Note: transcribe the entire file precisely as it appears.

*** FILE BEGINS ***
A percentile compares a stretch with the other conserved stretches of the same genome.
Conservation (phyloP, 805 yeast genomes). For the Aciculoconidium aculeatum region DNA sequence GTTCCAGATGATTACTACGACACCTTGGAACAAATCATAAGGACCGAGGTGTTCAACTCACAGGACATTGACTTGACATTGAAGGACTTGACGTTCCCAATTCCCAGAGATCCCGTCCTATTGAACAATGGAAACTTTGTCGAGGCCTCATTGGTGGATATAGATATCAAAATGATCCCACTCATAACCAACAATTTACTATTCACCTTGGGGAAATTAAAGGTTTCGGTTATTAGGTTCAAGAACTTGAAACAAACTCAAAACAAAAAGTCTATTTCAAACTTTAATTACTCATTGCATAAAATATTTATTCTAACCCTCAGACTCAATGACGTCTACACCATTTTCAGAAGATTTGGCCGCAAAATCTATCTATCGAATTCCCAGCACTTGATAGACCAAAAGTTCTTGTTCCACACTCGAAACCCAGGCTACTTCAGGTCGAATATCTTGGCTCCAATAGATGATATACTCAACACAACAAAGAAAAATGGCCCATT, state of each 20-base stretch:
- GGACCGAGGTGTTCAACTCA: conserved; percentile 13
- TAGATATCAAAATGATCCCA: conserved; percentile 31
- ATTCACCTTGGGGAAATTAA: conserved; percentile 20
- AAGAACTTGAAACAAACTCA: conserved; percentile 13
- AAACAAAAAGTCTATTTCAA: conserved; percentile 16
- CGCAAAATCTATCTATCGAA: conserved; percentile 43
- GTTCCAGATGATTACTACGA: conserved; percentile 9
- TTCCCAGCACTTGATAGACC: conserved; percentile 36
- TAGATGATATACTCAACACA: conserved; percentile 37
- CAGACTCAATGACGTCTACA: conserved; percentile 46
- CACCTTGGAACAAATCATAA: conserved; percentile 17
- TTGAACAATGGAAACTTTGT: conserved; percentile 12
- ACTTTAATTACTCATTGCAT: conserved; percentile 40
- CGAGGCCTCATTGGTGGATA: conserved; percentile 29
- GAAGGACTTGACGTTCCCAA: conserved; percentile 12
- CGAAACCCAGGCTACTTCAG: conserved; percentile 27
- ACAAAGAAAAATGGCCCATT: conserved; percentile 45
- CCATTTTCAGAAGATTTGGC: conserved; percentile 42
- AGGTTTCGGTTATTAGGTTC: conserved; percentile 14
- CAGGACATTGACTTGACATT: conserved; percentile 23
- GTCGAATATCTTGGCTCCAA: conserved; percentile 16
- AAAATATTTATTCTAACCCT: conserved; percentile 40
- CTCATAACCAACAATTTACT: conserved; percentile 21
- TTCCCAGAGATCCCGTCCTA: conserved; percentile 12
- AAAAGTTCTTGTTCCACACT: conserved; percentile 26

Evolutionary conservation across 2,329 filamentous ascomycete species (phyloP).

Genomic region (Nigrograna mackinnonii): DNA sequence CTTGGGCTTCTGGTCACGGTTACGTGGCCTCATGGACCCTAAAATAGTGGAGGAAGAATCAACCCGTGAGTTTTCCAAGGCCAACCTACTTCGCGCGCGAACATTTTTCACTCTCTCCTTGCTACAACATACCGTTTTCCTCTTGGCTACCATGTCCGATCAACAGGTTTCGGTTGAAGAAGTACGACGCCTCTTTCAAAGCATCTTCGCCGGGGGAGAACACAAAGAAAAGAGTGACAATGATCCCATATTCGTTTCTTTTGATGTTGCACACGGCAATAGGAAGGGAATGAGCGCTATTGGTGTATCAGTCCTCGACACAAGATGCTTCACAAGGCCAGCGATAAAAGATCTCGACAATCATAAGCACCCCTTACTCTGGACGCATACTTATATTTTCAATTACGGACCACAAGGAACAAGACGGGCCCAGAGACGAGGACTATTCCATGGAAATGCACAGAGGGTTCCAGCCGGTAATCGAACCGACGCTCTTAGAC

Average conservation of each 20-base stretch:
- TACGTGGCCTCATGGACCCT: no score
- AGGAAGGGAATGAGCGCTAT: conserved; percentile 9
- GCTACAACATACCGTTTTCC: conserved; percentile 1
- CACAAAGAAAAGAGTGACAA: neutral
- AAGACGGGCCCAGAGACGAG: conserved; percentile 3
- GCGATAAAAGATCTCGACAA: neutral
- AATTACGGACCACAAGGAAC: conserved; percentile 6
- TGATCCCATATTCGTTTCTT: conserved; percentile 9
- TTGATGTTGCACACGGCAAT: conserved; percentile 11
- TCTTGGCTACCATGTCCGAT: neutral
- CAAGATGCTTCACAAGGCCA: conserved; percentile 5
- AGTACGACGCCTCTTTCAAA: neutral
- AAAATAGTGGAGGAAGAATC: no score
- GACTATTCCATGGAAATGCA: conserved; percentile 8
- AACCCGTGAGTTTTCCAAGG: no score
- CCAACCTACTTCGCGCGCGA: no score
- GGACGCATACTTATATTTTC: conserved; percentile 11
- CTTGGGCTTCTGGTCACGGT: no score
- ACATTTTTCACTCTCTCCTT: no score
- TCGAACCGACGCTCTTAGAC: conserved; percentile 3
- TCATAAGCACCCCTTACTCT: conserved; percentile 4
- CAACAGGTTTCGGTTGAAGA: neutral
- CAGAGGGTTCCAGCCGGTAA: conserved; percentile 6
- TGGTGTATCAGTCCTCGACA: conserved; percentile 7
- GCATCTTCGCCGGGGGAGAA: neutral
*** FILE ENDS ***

A percentile compares a stretch with the other conserved stretches of the same genome.
Conservation (phyloP, 805 yeast genomes). For the Aciculoconidium aculeatum region DNA sequence GTTCCAGATGATTACTACGACACCTTGGAACAAATCATAAGGACCGAGGTGTTCAACTCACAGGACATTGACTTGACATTGAAGGACTTGACGTTCCCAATTCCCAGAGATCCCGTCCTATTGAACAATGGAAACTTTGTCGAGGCCTCATTGGTGGATATAGATATCAAAATGATCCCACTCATAACCAACAATTTACTATTCACCTTGGGGAAATTAAAGGTTTCGGTTATTAGGTTCAAGAACTTGAAACAAACTCAAAACAAAAAGTCTATTTCAAACTTTAATTACTCATTGCATAAAATATTTATTCTAACCCTCAGACTCAATGACGTCTACACCATTTTCAGAAGATTTGGCCGCAAAATCTATCTATCGAATTCCCAGCACTTGATAGACCAAAAGTTCTTGTTCCACACTCGAAACCCAGGCTACTTCAGGTCGAATATCTTGGCTCCAATAGATGATATACTCAACACAACAAAGAAAAATGGCCCATT, state of each 20-base stretch:
- GGACCGAGGTGTTCAACTCA: conserved; percentile 13
- TAGATATCAAAATGATCCCA: conserved; percentile 31
- ATTCACCTTGGGGAAATTAA: conserved; percentile 20
- AAGAACTTGAAACAAACTCA: conserved; percentile 13
- AAACAAAAAGTCTATTTCAA: conserved; percentile 16
- CGCAAAATCTATCTATCGAA: conserved; percentile 43
- GTTCCAGATGATTACTACGA: conserved; percentile 9
- TTCCCAGCACTTGATAGACC: conserved; percentile 36
- TAGATGATATACTCAACACA: conserved; percentile 37
- CAGACTCAATGACGTCTACA: conserved; percentile 46
- CACCTTGGAACAAATCATAA: conserved; percentile 17
- TTGAACAATGGAAACTTTGT: conserved; percentile 12
- ACTTTAATTACTCATTGCAT: conserved; percentile 40
- CGAGGCCTCATTGGTGGATA: conserved; percentile 29
- GAAGGACTTGACGTTCCCAA: conserved; percentile 12
- CGAAACCCAGGCTACTTCAG: conserved; percentile 27
- ACAAAGAAAAATGGCCCATT: conserved; percentile 45
- CCATTTTCAGAAGATTTGGC: conserved; percentile 42
- AGGTTTCGGTTATTAGGTTC: conserved; percentile 14
- CAGGACATTGACTTGACATT: conserved; percentile 23
- GTCGAATATCTTGGCTCCAA: conserved; percentile 16
- AAAATATTTATTCTAACCCT: conserved; percentile 40
- CTCATAACCAACAATTTACT: conserved; percentile 21
- TTCCCAGAGATCCCGTCCTA: conserved; percentile 12
- AAAAGTTCTTGTTCCACACT: conserved; percentile 26

Evolutionary conservation across 2,329 filamentous ascomycete species (phyloP).

Genomic region (Nigrograna mackinnonii): DNA sequence CTTGGGCTTCTGGTCACGGTTACGTGGCCTCATGGACCCTAAAATAGTGGAGGAAGAATCAACCCGTGAGTTTTCCAAGGCCAACCTACTTCGCGCGCGAACATTTTTCACTCTCTCCTTGCTACAACATACCGTTTTCCTCTTGGCTACCATGTCCGATCAACAGGTTTCGGTTGAAGAAGTACGACGCCTCTTTCAAAGCATCTTCGCCGGGGGAGAACACAAAGAAAAGAGTGACAATGATCCCATATTCGTTTCTTTTGATGTTGCACACGGCAATAGGAAGGGAATGAGCGCTATTGGTGTATCAGTCCTCGACACAAGATGCTTCACAAGGCCAGCGATAAAAGATCTCGACAATCATAAGCACCCCTTACTCTGGACGCATACTTATATTTTCAATTACGGACCACAAGGAACAAGACGGGCCCAGAGACGAGGACTATTCCATGGAAATGCACAGAGGGTTCCAGCCGGTAATCGAACCGACGCTCTTAGAC

Average conservation of each 20-base stretch:
- TACGTGGCCTCATGGACCCT: no score
- AGGAAGGGAATGAGCGCTAT: conserved; percentile 9
- GCTACAACATACCGTTTTCC: conserved; percentile 1
- CACAAAGAAAAGAGTGACAA: neutral
- AAGACGGGCCCAGAGACGAG: conserved; percentile 3
- GCGATAAAAGATCTCGACAA: neutral
- AATTACGGACCACAAGGAAC: conserved; percentile 6
- TGATCCCATATTCGTTTCTT: conserved; percentile 9
- TTGATGTTGCACACGGCAAT: conserved; percentile 11
- TCTTGGCTACCATGTCCGAT: neutral
- CAAGATGCTTCACAAGGCCA: conserved; percentile 5
- AGTACGACGCCTCTTTCAAA: neutral
- AAAATAGTGGAGGAAGAATC: no score
- GACTATTCCATGGAAATGCA: conserved; percentile 8
- AACCCGTGAGTTTTCCAAGG: no score
- CCAACCTACTTCGCGCGCGA: no score
- GGACGCATACTTATATTTTC: conserved; percentile 11
- CTTGGGCTTCTGGTCACGGT: no score
- ACATTTTTCACTCTCTCCTT: no score
- TCGAACCGACGCTCTTAGAC: conserved; percentile 3
- TCATAAGCACCCCTTACTCT: conserved; percentile 4
- CAACAGGTTTCGGTTGAAGA: neutral
- CAGAGGGTTCCAGCCGGTAA: conserved; percentile 6
- TGGTGTATCAGTCCTCGACA: conserved; percentile 7
- GCATCTTCGCCGGGGGAGAA: neutral